Mental Health Guides


One in four people in the UK suffer from poor mental health. Sometimes it can be difficult to see and it can be even more difficult to talk about.
Here is some basic information about the most common mental health issues I can support with. If you have any questions about therapy for yourself a loved one please do get in touch.

What is abuse?

Abuse is a misuse of power intended to harm or control another person. Abuse can be physical, verbal, or emotional and can leave psychological wounds that are harder to heal than bodily injuries.

Even after the abuse has stopped, survivors can still experience distress and have a higher risk of poor mental health. They may experience one or more of the following issues:

While abuse can lead to mental health concerns, not every case results in extreme distress. The severity of the consequences can depend on the situation. Yet the effects of abuse do not have to be permanent. A therapist can help abuse survivors overcome challenges and address symptoms.

What are addiction and substance misuse?

Although many people associate addiction issues with alcohol or drug use, a person can become addicted to any substance or activity that provides a thrill or ‘high’. If you feel physically or psychologically dependent on seeking that ‘high’ despite the harmful impact it has on your day to day functioning or health, you may be suffering from an addiction. Some of the symptoms of addiction include:

  • Excess use
  • Inability to manage everyday life without the substance or activity
  • Mood swings
  • Irritability
  • Lying
  • Change in performance
  • Escalating financial problems

Substance misuse refers to repetitive use of a substance in a way that is damaging for an individual and can lead to dependence on a substance. Dependence involves developing a tolerance for the substance over time and going through withdrawal symptoms without it. Examples of substances that are often misused include:

  • Alcohol
  • Non-prescription/illegal drugs
  • Prescription drugs
  • Nicotine

Behavioural addictions occur when behaviours are used excessively to help the person cope with difficult thoughts and feelings. Examples of addictive behaviours include:

  • Compulsive shopping
  • Gambling
  • Pornography
  • Internet use
  • Eating

If you feel that the above applies to you, you may benefit from therapy to help you battle your addiction.

What are anger & anger issues?

Anger is a common emotion and while anger itself is not necessarily harmful as a response to some situations, chronic (ongoing) and uncontrolled anger can interfere with your overall health. In severe cases, it may even harm your interpersonal relationships and career.

Anger can be a result of pent-up or unresolved issues over time, trauma, or even a symptom of seemingly unrelated issues like depression. Anger may be a symptom in some mental health conditions, including:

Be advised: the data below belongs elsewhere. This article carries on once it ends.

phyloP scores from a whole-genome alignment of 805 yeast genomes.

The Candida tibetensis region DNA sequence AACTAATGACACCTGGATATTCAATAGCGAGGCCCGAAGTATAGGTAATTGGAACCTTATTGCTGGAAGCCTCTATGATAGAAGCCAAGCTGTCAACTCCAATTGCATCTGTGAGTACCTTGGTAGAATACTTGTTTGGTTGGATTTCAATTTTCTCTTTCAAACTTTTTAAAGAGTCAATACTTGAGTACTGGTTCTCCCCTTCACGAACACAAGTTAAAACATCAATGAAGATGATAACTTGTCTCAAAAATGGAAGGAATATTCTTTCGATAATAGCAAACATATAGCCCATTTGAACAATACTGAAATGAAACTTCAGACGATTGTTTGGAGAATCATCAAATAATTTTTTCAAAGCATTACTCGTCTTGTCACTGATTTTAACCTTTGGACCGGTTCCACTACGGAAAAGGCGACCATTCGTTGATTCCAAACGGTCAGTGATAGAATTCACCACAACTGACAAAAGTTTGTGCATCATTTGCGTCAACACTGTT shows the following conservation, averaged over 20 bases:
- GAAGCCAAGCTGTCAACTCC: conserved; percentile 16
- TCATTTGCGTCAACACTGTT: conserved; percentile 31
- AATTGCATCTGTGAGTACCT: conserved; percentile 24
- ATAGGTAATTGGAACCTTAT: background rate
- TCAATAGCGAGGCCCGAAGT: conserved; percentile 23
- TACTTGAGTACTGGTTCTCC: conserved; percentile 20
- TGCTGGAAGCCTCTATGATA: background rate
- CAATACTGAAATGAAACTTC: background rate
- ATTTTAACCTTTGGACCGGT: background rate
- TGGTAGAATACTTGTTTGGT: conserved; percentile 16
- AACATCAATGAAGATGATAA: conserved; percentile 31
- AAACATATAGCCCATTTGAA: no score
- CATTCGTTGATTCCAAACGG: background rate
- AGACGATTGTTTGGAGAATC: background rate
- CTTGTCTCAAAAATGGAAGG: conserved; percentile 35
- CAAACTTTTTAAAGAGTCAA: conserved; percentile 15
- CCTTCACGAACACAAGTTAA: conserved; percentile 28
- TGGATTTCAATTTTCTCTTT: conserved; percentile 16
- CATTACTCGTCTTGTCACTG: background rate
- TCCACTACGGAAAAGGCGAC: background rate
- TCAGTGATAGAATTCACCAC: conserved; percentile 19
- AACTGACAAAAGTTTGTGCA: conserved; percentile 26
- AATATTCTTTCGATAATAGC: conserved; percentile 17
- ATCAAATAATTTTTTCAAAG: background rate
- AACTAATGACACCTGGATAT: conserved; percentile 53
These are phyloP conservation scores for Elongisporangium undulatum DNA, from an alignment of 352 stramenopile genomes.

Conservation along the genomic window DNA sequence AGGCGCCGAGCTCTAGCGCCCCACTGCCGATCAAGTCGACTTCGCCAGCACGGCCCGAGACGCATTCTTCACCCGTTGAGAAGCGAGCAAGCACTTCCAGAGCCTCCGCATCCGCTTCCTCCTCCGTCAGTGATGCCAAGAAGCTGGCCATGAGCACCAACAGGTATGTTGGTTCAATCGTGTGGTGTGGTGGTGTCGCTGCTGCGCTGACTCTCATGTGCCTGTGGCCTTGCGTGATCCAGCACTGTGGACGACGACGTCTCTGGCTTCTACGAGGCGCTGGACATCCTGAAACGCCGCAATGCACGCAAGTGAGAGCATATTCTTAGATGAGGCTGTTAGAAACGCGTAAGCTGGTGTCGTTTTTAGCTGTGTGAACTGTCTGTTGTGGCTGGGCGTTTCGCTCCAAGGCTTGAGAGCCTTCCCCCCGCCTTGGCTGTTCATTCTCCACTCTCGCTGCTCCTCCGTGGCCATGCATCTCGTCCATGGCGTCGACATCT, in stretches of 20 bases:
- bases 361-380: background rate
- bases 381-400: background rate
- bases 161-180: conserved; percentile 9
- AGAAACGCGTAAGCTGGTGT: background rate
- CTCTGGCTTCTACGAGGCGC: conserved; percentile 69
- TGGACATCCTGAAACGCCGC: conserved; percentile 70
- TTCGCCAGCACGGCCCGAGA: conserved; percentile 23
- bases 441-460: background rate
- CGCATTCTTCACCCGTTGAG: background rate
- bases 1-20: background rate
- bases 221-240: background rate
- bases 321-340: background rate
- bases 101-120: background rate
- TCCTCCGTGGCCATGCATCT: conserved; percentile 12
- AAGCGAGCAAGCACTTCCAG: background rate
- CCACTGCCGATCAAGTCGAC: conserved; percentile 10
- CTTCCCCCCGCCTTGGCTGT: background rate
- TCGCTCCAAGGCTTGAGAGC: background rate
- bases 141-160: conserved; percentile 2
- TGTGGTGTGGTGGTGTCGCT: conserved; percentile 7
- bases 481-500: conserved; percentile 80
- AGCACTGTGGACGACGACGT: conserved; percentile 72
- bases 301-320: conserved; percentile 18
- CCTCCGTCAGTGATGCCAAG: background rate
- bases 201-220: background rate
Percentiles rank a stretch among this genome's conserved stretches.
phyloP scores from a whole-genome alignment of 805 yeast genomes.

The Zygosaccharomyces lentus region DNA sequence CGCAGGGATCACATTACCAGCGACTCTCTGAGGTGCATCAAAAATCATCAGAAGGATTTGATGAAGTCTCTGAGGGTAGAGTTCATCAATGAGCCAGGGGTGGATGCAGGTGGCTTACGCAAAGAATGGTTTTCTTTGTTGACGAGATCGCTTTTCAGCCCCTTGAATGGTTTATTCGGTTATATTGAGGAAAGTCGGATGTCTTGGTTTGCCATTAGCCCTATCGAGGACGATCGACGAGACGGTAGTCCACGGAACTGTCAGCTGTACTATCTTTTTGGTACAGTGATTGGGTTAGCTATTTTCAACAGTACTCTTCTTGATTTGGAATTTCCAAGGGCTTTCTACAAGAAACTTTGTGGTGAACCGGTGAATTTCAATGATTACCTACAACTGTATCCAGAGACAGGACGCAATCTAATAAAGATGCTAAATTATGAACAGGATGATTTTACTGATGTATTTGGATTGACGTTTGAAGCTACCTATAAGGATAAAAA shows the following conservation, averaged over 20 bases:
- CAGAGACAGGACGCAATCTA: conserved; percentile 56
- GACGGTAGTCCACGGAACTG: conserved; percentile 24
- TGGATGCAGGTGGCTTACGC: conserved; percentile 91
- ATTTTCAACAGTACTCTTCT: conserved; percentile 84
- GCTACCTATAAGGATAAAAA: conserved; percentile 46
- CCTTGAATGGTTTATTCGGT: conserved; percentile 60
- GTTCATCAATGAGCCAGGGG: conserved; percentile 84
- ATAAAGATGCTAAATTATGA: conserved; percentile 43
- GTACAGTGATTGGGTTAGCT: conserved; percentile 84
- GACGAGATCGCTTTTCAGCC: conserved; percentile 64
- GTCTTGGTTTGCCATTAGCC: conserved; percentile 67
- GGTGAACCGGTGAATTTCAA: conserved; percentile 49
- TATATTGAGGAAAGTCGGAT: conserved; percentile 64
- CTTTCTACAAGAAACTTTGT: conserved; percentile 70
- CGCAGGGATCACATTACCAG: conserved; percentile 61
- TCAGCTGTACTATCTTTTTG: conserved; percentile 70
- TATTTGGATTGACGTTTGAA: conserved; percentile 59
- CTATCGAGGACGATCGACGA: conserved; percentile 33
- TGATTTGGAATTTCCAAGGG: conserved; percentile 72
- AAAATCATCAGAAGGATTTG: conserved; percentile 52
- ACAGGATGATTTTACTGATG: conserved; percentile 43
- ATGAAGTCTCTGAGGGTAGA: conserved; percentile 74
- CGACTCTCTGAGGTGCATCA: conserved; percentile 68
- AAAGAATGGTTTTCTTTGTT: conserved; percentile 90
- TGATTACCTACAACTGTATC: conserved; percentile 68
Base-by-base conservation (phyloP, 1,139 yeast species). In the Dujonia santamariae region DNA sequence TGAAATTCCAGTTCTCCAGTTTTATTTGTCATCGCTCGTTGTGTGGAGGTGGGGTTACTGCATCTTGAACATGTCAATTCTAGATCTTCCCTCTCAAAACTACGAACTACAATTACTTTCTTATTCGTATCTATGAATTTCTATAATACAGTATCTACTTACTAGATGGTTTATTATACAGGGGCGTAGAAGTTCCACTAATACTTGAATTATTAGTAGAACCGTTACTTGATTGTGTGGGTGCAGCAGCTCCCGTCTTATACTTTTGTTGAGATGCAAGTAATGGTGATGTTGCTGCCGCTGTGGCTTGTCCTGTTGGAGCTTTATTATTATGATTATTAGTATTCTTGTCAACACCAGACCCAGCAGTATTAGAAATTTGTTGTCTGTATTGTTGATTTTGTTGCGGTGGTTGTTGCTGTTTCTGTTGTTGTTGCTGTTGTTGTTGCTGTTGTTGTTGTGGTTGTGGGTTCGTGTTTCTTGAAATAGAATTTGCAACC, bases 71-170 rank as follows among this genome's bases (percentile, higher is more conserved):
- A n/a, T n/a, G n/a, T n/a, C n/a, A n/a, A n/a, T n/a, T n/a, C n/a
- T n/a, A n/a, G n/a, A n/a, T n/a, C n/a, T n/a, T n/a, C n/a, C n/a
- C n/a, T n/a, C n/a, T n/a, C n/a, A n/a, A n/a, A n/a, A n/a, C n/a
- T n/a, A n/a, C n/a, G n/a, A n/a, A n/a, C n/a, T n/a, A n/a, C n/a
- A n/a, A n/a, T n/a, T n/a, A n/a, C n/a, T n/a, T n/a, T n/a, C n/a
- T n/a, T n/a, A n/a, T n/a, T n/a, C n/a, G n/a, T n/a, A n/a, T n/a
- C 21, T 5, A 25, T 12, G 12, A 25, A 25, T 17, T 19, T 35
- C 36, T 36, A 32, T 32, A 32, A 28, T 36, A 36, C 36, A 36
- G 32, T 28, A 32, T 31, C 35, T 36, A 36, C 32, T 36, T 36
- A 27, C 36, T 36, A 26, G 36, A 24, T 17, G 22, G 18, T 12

If you feel like you’re constantly angry and that your anger has taken over your life, it may be time to explore therapy. Or you may be dealing with someone in your life who is frequently angry. You may want to help your loved one with their uncontrollable anger, while also helping yourself navigate your own emotions. The overall goal of therapy is to help learn strategies to change behaviours towards anger triggers and manage anger in better ways.

What is anxiety?

Anxiety is a basic, fundamental emotion that we all experience when our bodies anticipate threat or danger. However, for various reasons, sometimes people can miscalculate the danger of a situation and may experience anxiety issues that are out of proportion to the actual event. If your feelings of worry and stress occur often, for a long period of time, or feel as though they are consuming you, you may be suffering from an anxiety disorder.

Although not all of the following will apply to you, some of the most common symptoms of an anxiety disorder include:

  • Dizziness
  • Sweating
  • Noticeably strong, fast, or irregular heartbeat (palpitations)
  • Trembling or shaking
  • Dry mouth
  • Stomach ache
  • Headache
  • Feeling nauseous
  • Shortness of breath
  • Loss of appetite
  • Dread
  • Panic
  • Worry
  • Terror / fear
  • Jumpiness
  • Nervousness

However, specific symptoms depend on the type of anxiety disorder you suffer from, as anxiety can take the form of:

  • Generalised anxiety disorder (GAD)
  • Panic disorder
  • Health anxiety
  • Phobias
  • Obsessive-compulsive disorder (OCD)

If you feel that any of the above applies to you, know that you are not alone, as anxiety is one of the most common issues and you can benefit greatly from therapy.

What is bereavement?

Bereavement is the name given to describe the sense of loss we feel when a loved one passes away. When you are grieving, it is normal to feel a range of emotions such as sadness, anger, anxiety and guilt, but sometimes bereavement can be particularly overwhelming or bring up feelings that are difficult to manage. If you are experiencing ‘complicated bereavement’, this can cause you to become withdrawn, angry, or even experience symptoms of depression.

Some common symptoms of typical bereavement include:

  • Intense sorrow and pain at the thought of your loved one
  • Focus on little else but your loved one’s death
  • Extreme focus on reminders of the loved one or avoidance of reminders
  • Difficulties accepting the death
  • Numbness and/or detachment